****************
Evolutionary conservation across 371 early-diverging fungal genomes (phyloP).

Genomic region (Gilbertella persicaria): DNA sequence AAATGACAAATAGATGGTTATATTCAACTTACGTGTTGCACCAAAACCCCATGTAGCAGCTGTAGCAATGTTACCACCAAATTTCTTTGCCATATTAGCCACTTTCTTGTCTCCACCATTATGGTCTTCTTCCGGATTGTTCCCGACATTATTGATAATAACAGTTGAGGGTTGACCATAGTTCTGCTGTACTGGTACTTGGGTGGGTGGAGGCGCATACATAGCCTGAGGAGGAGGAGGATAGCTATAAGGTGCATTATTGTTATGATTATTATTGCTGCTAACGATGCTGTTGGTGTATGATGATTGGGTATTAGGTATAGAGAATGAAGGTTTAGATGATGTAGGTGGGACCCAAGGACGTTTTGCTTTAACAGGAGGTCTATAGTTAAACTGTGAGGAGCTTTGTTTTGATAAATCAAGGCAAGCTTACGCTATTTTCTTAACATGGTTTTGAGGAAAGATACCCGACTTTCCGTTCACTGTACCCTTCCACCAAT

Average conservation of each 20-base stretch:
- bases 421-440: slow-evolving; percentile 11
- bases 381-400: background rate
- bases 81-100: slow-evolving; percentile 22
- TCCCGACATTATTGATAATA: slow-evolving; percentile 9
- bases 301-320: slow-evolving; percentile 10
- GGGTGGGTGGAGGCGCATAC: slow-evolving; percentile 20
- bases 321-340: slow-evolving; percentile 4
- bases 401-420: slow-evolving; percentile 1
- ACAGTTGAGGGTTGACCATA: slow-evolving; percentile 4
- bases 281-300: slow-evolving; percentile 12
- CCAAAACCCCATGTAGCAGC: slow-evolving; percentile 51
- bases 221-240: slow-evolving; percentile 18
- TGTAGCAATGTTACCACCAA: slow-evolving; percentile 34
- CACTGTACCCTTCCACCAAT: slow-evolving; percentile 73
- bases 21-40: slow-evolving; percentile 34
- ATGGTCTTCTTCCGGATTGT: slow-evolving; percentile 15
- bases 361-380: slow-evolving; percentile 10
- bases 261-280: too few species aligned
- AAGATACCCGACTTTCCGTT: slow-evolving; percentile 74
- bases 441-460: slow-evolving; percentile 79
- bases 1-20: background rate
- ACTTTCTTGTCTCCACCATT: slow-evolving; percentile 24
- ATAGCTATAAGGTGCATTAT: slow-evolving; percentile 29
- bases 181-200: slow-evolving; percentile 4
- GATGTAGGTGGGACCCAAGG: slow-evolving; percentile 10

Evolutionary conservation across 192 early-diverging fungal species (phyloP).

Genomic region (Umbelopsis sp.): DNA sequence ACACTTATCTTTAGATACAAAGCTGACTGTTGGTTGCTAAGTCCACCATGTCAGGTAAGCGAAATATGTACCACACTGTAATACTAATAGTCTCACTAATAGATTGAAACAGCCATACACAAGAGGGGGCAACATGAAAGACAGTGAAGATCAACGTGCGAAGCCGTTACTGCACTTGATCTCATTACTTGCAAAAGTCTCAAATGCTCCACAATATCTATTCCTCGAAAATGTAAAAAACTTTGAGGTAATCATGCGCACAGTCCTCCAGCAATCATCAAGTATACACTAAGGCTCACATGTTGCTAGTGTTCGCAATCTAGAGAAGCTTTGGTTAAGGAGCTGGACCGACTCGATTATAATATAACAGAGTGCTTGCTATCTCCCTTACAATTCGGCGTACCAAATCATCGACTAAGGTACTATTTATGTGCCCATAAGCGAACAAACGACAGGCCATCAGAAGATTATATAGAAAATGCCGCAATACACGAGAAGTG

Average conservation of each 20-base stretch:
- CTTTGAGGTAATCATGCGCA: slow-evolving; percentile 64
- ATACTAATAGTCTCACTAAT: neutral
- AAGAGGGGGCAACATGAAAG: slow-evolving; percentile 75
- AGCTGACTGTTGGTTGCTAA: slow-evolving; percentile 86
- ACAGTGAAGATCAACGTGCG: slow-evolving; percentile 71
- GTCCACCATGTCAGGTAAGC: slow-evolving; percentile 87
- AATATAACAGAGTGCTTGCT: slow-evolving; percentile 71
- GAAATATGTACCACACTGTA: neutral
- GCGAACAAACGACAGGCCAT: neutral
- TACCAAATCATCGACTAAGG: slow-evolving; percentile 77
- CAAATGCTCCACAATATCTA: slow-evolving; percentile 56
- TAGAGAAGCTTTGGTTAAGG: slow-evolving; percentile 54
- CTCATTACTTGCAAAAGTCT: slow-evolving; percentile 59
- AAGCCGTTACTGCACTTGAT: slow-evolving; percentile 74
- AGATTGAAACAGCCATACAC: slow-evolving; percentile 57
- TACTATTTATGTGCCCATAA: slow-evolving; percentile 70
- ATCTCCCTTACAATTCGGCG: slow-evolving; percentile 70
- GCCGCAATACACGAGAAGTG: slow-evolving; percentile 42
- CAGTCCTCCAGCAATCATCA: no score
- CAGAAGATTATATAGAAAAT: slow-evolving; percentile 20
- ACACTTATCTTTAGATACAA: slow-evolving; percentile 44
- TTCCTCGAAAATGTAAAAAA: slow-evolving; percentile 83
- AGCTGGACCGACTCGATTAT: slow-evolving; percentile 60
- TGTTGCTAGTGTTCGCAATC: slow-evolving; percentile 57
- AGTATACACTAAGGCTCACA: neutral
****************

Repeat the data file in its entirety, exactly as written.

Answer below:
Evolutionary conservation across 371 early-diverging fungal genomes (phyloP).

Genomic region (Gilbertella persicaria): DNA sequence AAATGACAAATAGATGGTTATATTCAACTTACGTGTTGCACCAAAACCCCATGTAGCAGCTGTAGCAATGTTACCACCAAATTTCTTTGCCATATTAGCCACTTTCTTGTCTCCACCATTATGGTCTTCTTCCGGATTGTTCCCGACATTATTGATAATAACAGTTGAGGGTTGACCATAGTTCTGCTGTACTGGTACTTGGGTGGGTGGAGGCGCATACATAGCCTGAGGAGGAGGAGGATAGCTATAAGGTGCATTATTGTTATGATTATTATTGCTGCTAACGATGCTGTTGGTGTATGATGATTGGGTATTAGGTATAGAGAATGAAGGTTTAGATGATGTAGGTGGGACCCAAGGACGTTTTGCTTTAACAGGAGGTCTATAGTTAAACTGTGAGGAGCTTTGTTTTGATAAATCAAGGCAAGCTTACGCTATTTTCTTAACATGGTTTTGAGGAAAGATACCCGACTTTCCGTTCACTGTACCCTTCCACCAAT

Average conservation of each 20-base stretch:
- bases 421-440: slow-evolving; percentile 11
- bases 381-400: background rate
- bases 81-100: slow-evolving; percentile 22
- TCCCGACATTATTGATAATA: slow-evolving; percentile 9
- bases 301-320: slow-evolving; percentile 10
- GGGTGGGTGGAGGCGCATAC: slow-evolving; percentile 20
- bases 321-340: slow-evolving; percentile 4
- bases 401-420: slow-evolving; percentile 1
- ACAGTTGAGGGTTGACCATA: slow-evolving; percentile 4
- bases 281-300: slow-evolving; percentile 12
- CCAAAACCCCATGTAGCAGC: slow-evolving; percentile 51
- bases 221-240: slow-evolving; percentile 18
- TGTAGCAATGTTACCACCAA: slow-evolving; percentile 34
- CACTGTACCCTTCCACCAAT: slow-evolving; percentile 73
- bases 21-40: slow-evolving; percentile 34
- ATGGTCTTCTTCCGGATTGT: slow-evolving; percentile 15
- bases 361-380: slow-evolving; percentile 10
- bases 261-280: too few species aligned
- AAGATACCCGACTTTCCGTT: slow-evolving; percentile 74
- bases 441-460: slow-evolving; percentile 79
- bases 1-20: background rate
- ACTTTCTTGTCTCCACCATT: slow-evolving; percentile 24
- ATAGCTATAAGGTGCATTAT: slow-evolving; percentile 29
- bases 181-200: slow-evolving; percentile 4
- GATGTAGGTGGGACCCAAGG: slow-evolving; percentile 10

Evolutionary conservation across 192 early-diverging fungal species (phyloP).

Genomic region (Umbelopsis sp.): DNA sequence ACACTTATCTTTAGATACAAAGCTGACTGTTGGTTGCTAAGTCCACCATGTCAGGTAAGCGAAATATGTACCACACTGTAATACTAATAGTCTCACTAATAGATTGAAACAGCCATACACAAGAGGGGGCAACATGAAAGACAGTGAAGATCAACGTGCGAAGCCGTTACTGCACTTGATCTCATTACTTGCAAAAGTCTCAAATGCTCCACAATATCTATTCCTCGAAAATGTAAAAAACTTTGAGGTAATCATGCGCACAGTCCTCCAGCAATCATCAAGTATACACTAAGGCTCACATGTTGCTAGTGTTCGCAATCTAGAGAAGCTTTGGTTAAGGAGCTGGACCGACTCGATTATAATATAACAGAGTGCTTGCTATCTCCCTTACAATTCGGCGTACCAAATCATCGACTAAGGTACTATTTATGTGCCCATAAGCGAACAAACGACAGGCCATCAGAAGATTATATAGAAAATGCCGCAATACACGAGAAGTG

Average conservation of each 20-base stretch:
- CTTTGAGGTAATCATGCGCA: slow-evolving; percentile 64
- ATACTAATAGTCTCACTAAT: neutral
- AAGAGGGGGCAACATGAAAG: slow-evolving; percentile 75
- AGCTGACTGTTGGTTGCTAA: slow-evolving; percentile 86
- ACAGTGAAGATCAACGTGCG: slow-evolving; percentile 71
- GTCCACCATGTCAGGTAAGC: slow-evolving; percentile 87
- AATATAACAGAGTGCTTGCT: slow-evolving; percentile 71
- GAAATATGTACCACACTGTA: neutral
- GCGAACAAACGACAGGCCAT: neutral
- TACCAAATCATCGACTAAGG: slow-evolving; percentile 77
- CAAATGCTCCACAATATCTA: slow-evolving; percentile 56
- TAGAGAAGCTTTGGTTAAGG: slow-evolving; percentile 54
- CTCATTACTTGCAAAAGTCT: slow-evolving; percentile 59
- AAGCCGTTACTGCACTTGAT: slow-evolving; percentile 74
- AGATTGAAACAGCCATACAC: slow-evolving; percentile 57
- TACTATTTATGTGCCCATAA: slow-evolving; percentile 70
- ATCTCCCTTACAATTCGGCG: slow-evolving; percentile 70
- GCCGCAATACACGAGAAGTG: slow-evolving; percentile 42
- CAGTCCTCCAGCAATCATCA: no score
- CAGAAGATTATATAGAAAAT: slow-evolving; percentile 20
- ACACTTATCTTTAGATACAA: slow-evolving; percentile 44
- TTCCTCGAAAATGTAAAAAA: slow-evolving; percentile 83
- AGCTGGACCGACTCGATTAT: slow-evolving; percentile 60
- TGTTGCTAGTGTTCGCAATC: slow-evolving; percentile 57
- AGTATACACTAAGGCTCACA: neutral